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Editor,—We read with interest the review by Cross of the use of non-invasive ventilation (NIV) in the emergency department.1 We have appraised the evidence concerning the effectiveness of NIV in acute respiratory failure and found further evidence that both supports its use and highlights current controversies.
Although Cross comments on individual studies he does not mention the meta-analysis of trials using NIV in patients with acute respiratory failure.2 By combining the data in these trials the results achieve significance. Patients with chronic obstructive pulmonary disease (COPD) treated with NIV had reduced intubation rates with a number needed to treat (NNT) of three and reduced mortality with an NNT of five.
Further to this, the three trials of continuous positive airway pressure (CPAP) for the treatment of left ventricular failure (LVF), quoted by Cross, have been the subject of a systematic review.3 This combined the data and found a significant reduction in intubation rates for those receiving CPAP (NNT=4) and a non-significant trend towards decreased mortality.
There are however issues that have not yet been resolved. The one trial comparing CPAP with bi-level positive airway pressure (BiPAP) in patients with LVF4 was terminated early because of a high rate of myocardial infarction in the BiPAP group. The BiPAP group contained more patients with chest pain and known coronary artery disease. They also had higher mean creatinine kinase, and lower mean pH and Pao2 at enrolment. As Cross reports, these differences between the two groups did not achieve statistical significance, but there was a trend towards worse baseline variables in the BiPAP group. With only 27 patients in this study the possibility of a type 2 error also exists. Further trials are needed to determine the role of BiPAP in the treatment of LVF.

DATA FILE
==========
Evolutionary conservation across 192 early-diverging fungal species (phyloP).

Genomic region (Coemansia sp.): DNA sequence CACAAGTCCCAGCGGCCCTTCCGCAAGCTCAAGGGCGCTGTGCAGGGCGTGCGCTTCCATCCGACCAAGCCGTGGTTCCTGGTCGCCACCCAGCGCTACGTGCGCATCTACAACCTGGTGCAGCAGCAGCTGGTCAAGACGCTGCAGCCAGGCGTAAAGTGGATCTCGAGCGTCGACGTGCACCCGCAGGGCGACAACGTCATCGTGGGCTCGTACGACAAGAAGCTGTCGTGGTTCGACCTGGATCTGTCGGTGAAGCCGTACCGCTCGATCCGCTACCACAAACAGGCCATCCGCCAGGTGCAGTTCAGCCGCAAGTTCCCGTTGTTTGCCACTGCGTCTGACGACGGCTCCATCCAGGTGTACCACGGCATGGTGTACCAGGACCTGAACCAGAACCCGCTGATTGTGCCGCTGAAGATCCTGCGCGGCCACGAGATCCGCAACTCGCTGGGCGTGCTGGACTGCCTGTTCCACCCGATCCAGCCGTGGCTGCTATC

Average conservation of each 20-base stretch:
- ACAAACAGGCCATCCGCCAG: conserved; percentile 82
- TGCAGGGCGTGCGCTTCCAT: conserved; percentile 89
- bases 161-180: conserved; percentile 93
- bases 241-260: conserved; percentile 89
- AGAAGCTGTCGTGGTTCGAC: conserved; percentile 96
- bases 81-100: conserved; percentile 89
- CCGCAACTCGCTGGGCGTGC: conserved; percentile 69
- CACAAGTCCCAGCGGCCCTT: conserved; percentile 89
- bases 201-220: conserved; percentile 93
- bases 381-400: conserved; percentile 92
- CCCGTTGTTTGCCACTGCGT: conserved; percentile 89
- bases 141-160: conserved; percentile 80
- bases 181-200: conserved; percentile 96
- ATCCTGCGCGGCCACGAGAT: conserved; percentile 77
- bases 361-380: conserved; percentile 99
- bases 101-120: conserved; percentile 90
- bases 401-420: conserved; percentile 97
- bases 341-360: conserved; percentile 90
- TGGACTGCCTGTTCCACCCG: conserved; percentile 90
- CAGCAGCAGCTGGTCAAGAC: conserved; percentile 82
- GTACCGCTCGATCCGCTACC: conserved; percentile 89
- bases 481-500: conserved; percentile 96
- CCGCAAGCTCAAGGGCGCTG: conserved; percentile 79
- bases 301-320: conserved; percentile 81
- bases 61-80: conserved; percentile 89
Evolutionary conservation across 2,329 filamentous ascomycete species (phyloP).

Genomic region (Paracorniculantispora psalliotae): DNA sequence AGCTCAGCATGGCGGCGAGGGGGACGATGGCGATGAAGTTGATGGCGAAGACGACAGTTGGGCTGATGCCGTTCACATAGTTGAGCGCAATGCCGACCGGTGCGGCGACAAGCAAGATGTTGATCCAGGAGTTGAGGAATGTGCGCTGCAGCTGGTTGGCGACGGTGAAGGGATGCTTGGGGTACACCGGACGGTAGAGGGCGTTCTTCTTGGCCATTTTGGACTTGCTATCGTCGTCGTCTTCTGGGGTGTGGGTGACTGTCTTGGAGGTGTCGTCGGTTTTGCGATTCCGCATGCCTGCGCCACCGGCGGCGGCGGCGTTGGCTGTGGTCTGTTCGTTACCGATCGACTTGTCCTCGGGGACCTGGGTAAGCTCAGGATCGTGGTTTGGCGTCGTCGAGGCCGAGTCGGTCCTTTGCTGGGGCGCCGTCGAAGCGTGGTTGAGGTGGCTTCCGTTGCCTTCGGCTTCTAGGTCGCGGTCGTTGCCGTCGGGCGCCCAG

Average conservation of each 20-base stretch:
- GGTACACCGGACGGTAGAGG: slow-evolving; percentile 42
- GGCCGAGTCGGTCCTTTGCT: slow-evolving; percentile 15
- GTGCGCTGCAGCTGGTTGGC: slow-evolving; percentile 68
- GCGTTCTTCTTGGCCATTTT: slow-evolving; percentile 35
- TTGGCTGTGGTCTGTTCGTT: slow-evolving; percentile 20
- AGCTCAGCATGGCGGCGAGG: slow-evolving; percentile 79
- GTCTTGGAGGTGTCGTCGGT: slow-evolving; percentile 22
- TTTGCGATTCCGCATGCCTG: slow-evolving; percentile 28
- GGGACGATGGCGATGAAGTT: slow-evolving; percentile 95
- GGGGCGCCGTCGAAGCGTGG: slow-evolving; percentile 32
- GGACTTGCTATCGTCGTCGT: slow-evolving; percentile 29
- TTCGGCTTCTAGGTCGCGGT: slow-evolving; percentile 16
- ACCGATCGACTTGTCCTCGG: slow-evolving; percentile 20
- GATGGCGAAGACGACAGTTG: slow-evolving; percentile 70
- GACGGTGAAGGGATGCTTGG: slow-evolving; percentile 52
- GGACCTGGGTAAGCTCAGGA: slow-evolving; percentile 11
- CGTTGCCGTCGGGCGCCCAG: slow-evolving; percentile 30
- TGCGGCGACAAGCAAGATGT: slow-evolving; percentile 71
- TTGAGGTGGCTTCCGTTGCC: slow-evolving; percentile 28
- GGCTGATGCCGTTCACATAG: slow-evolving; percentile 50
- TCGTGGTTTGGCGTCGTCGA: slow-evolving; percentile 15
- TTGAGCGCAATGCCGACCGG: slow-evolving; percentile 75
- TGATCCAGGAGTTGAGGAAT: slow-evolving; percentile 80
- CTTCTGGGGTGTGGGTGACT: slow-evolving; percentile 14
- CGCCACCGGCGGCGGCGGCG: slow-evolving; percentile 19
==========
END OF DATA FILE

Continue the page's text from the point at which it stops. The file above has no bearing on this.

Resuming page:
Two of the three studies of CPAP in LVF excluded hypotensive patients. CPAP may increase cardiac output in patients with cardiac failure,5 and further study is needed to confirm its safety in these patients.
In our department we treat patients with respiratory distress using CPAP for LVF and BiPAP for exacerbations of COPD. Patients who are unable to cooperate or require immediate intubation are excluded. With the use of fully portable equipment NIV is a simple technique, which has the potential to benefit many emergency department patients, and we welcome the attention drawn to this by the review article.
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